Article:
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Japan's Olympic stadium design draws fire

Reports say it could cost more than $2 billion, which would make it the most expensive stadium ever built
Reports say it could cost more than $2 billio... 03:31

Japan's summer Olympics are still five years away, but there is major controversy over the centerpiece of the games.

The design for the new Tokyo stadium is expected to be finalized next week and construction is set to begin October 1. Reports say it could cost more than $2 billion, which would make it the most expensive stadium ever built. But as CBS News correspondent Seth Doane reports, the bill is not the only big hurdle.

While it hasn't even been built, the stadium is igniting emotions. Some have likened it to a spaceship, a bicycle helmet or a turtle. Nearly every major Japanese architect has criticized the design.

"all projects of this scale or magnitude -- public projects in particular -- will always get a lot of attention," architect Satoshi Ohashi said.

Ohashi is at the center of the debate. He oversees the project for famed Iraqi-British architect Zaha Hadid.

He details the thinking behind his firm's vision of Olympic stadium greatness: sleek, modern lines, a retractable roof and a public skywalk to give passersby a panorama of Tokyo.

Ohashi said the design has been revised to address issues like cost. The original proposal was $2.4 billion, more than twice the amount allocated.

The commentary and tweaks along the way are all "part of the refinement and development of any design," Ohashi said.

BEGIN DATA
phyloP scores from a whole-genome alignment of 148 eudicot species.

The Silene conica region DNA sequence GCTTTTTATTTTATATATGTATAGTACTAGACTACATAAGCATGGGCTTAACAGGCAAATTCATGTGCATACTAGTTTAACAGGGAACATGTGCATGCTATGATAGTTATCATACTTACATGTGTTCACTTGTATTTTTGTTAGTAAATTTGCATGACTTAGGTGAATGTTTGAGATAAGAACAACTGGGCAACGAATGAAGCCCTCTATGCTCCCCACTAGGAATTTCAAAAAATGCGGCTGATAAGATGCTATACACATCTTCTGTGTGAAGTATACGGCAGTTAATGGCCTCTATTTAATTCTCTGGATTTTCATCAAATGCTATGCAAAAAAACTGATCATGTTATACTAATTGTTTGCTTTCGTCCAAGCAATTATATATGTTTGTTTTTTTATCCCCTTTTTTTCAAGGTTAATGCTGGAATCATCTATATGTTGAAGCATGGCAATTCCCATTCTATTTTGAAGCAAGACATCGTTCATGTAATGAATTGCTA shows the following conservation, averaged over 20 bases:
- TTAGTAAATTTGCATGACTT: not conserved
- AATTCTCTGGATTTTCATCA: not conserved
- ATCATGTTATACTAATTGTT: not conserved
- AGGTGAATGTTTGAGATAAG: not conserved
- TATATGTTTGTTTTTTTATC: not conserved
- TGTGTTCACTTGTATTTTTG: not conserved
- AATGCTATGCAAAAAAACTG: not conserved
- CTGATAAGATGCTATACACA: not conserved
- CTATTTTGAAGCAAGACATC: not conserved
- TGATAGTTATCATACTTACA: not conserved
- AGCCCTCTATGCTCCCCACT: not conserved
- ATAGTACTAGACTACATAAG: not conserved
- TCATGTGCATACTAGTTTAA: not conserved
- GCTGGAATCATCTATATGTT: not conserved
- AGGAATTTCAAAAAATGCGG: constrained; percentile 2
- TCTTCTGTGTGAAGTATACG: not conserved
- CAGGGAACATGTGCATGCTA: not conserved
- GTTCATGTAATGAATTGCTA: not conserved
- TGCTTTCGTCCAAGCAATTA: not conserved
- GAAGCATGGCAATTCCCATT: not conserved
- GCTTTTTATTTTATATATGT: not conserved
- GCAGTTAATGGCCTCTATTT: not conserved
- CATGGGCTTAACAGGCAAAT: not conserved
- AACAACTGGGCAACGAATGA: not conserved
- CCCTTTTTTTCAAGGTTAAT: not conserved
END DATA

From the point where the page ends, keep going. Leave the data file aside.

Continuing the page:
Protesters linked arms last July as if to "protect" the old, 50,000-seat stadium, which is being demolished to make way for the new one and its 80,000 seats.

In the process, a public housing project will be torn down; home to 80-year-old Kohei Jinno.

"We'll be cut off from the warm community we've always known," Jinno told Japanese TV.

Olympic stadiums often generate attention and debate, from London's 2012 venue to Beijing's "Bird's Nest" in 2008.

But why do people care so much?

"I think an Olympic stadium is all about Olympics, and Olympics are all about nation branding, national identity, who we are as people," Tokyo professor Jeff Kingston said.

Kingston penned a critical op-ed in the "Japan Times," calling it: "the stadium equivalent of a monstrous Prada bag plopped down in a lovely park."

"I think in terms of priorities, in terms of sustainability, in terms of aesthetics -- I think a lot of people don't think it makes any sense," Kingston said.

There's also the price tag, in a country still reeling from the 2011 earthquake and tsunami, with tens of thousands still living in temporary housing. And then there's the sheer size.

"Okay, Lady Gaga can come once a year and fill the stadium ... but there aren't too many events that are going to attract that many people," Kingston said.

The rugby World Cup final will be held at the stadium in 2019. During the Olympics it'll host the opening and closing ceremonies and all track and field events.

The Japan Sports Council commissioned the stadium and shared early proposals for high-tech gadgets, from seats equipped with monitors to a facial recognition system to replace tickets. They caution they're months away from seriously considering these proposals but want it to be the world's "number one stadium."

"Over time I think as it becomes used and as people are -- it becomes part of their daily life... it will naturally blend into the landscape," Ohashi said.

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